“The industry wanted to digitize [bills of lading] in some way, but they didn’t necessarily know the way forward. Initially, blockchain was thrown out there as being the solution to all problems, and people were thinking: “Ok, but how exactly? How do we apply this technology to our business?”
[…] And I think in the background, some smart people working on blockchain have come up with platforms and solutions that are very, very easy to use as their offering to the industry. Because they’ve appreciated that the older platforms [i.e., Bolero and essDOCS] haven’t been as successful
as they should have been.”
Because blockchains are tamper-evident, they enable firms on a blockchain network to identify potential opportunistic behavior. Put differently, blockchain-based eBL platforms deploy modular architectures that can transfer digital documents of title while maintaining data security. Namely, the title to the eBL is transferred on-chain, and the content that can include commercially sensitive data can remain “on-premise” in the trading party’s local IT system or hosted on a cloud, depending on the preferred configuration by the users. The benefits of being able to transfer a document of title in a decentralized ecosystem while preserving the security of proprietary information were highlighted by several respondents. An expert in international maritime law and a consultant to UNCITRAL and the Law Commission of England and Wales, for instance, noted:
74 On March 24th 2021 TradeLens became the seventh eBL solution provider to receive approval from the International Group of P&I Clubs. Additionally, the TradeLens platform processes more than 700 million shipping events and 6 million documents per year as of January 2022. Source: https://www.tradelens.com/ecosystem
“Blockchain has got everybody very excited because a blockchain service provider can provide you with a service you need without having access to your documents at all. Basically, they just have the hash value. They can confirm the validity of the transaction without having access to any data at all
about the transaction itself.”
4.1.2. Preventing the double-spend problem
Blockchains were originally designed to prevent the double-spend problem for digital currency. In other words, blockchains are intended to provide a reliable record to ensure that a digital asset sent from one party to another: (1) is unique in the sense that it has not already been spent elsewhere, (2) is subject to reliable electronic delivery where a change of possession occurs (i.e., if A transfers a digital asset to B, A can no longer claim possession over the asset), and (3) leaves an audit trail of previous transactions.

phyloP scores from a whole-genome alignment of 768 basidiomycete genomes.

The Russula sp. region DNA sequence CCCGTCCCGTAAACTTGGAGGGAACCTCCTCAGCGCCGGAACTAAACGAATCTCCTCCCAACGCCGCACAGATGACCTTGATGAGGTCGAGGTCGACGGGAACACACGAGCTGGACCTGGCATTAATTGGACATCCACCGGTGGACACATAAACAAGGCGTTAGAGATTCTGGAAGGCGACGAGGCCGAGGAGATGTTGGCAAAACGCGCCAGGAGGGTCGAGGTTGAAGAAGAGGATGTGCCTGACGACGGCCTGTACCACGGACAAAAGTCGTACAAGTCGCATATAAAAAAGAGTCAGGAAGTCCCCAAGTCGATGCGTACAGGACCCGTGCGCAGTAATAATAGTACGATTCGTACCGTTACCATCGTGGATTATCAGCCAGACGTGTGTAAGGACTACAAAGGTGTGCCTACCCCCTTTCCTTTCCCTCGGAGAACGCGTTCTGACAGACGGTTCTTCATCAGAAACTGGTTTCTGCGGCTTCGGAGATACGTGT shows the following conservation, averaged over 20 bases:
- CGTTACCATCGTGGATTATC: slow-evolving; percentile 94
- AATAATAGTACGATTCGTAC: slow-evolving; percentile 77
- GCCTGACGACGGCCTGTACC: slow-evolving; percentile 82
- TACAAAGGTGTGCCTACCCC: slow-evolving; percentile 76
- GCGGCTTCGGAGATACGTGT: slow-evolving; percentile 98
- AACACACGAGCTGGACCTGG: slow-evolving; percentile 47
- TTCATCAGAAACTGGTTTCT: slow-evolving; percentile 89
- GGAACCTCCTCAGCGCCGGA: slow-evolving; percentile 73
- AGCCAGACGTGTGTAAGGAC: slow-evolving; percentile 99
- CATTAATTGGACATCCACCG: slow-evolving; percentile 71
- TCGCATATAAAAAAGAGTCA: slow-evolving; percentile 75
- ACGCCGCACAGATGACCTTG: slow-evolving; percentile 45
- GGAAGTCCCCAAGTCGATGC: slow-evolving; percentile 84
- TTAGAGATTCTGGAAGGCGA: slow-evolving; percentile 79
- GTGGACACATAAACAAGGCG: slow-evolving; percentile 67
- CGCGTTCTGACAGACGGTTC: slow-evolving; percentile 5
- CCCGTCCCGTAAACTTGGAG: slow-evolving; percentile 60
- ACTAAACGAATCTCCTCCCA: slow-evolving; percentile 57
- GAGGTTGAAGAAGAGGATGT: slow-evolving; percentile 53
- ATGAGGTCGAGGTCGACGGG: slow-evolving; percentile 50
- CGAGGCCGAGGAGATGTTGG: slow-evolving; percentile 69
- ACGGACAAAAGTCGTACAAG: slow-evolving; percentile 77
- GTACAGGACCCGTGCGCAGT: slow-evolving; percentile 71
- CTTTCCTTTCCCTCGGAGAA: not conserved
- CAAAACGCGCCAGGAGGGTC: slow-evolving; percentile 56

In contrast to the paper BL where the content (e.g., information about the type, quantity, and quality of the cargo), the title to the document, and the endorsement chain75 itself are embodied in its tangible paper instantiation, blockchain-based eBL solutions essentially separate these core elements that are in turn handled in different ways. The trading parties retain control over the content that may contain sensitive commercial information, while the title of the document and the endorsement chain are tracked on the blockchain. Several respondents have emphasized the importance of the audit trail that enables parties to keep track of the transfers of title to an eBL in trading scenarios.
Communication on a blockchain network occurs directly between participants. Users generate transactions by placing raw data into a standardized format, including a cryptographic signature for authentication, and broadcast it to other nodes in the blockchain network. The signature, created by a private key, serves as the users’ authorization for the system to request an entry for the corresponding transaction. A valid signature presents the cryptographic guarantee that the initiator of the transaction is authorized to execute a given ledger entry (Rauchs et al., 2018). At the same time, this technical architecture places control over an electronic document such as an eBL exclusively in the hands of the entity with the knowledge of a relevant private key. Combined with the previously
75 In scenarios when goods are sold during transit, transfers of BLs must also occur. Namely, the shipper can “endorse”
the BL to a subsequent titleholder by putting the titleholder’s name on it. With paper BLs this involves writing the name of a subsequent titleholder and the signature on the back of the document. As this process is repeated, a chain of signatures, known as the endorsement chain, is created (DCSA, 2022).
described functionalities of decentralized consensus and tamper-resistance of the records, blockchain enables reliable transfers of possession of electronic documents. This crucial functionality was described by the co-founder and CEO of WAVE BL:
“All the communication mechanisms, protocols, technologies are all built on the same concept. I’m not sending it [digital information] to you. I’m replicating the information from my computer to your computer. And this goes for SWIFT, email, and any other protocol. Blockchain, when used in
the right way [being fully decentralized], allows you for the first time to deliver something.
Blockchain allowed us, for the first time to have an electronic delivery. So when it [an eBL] is sent from me to you, I can’t take it. It’s not in my hands anymore. This is what the blockchain brought to
you; it first brought it in Bitcoin.”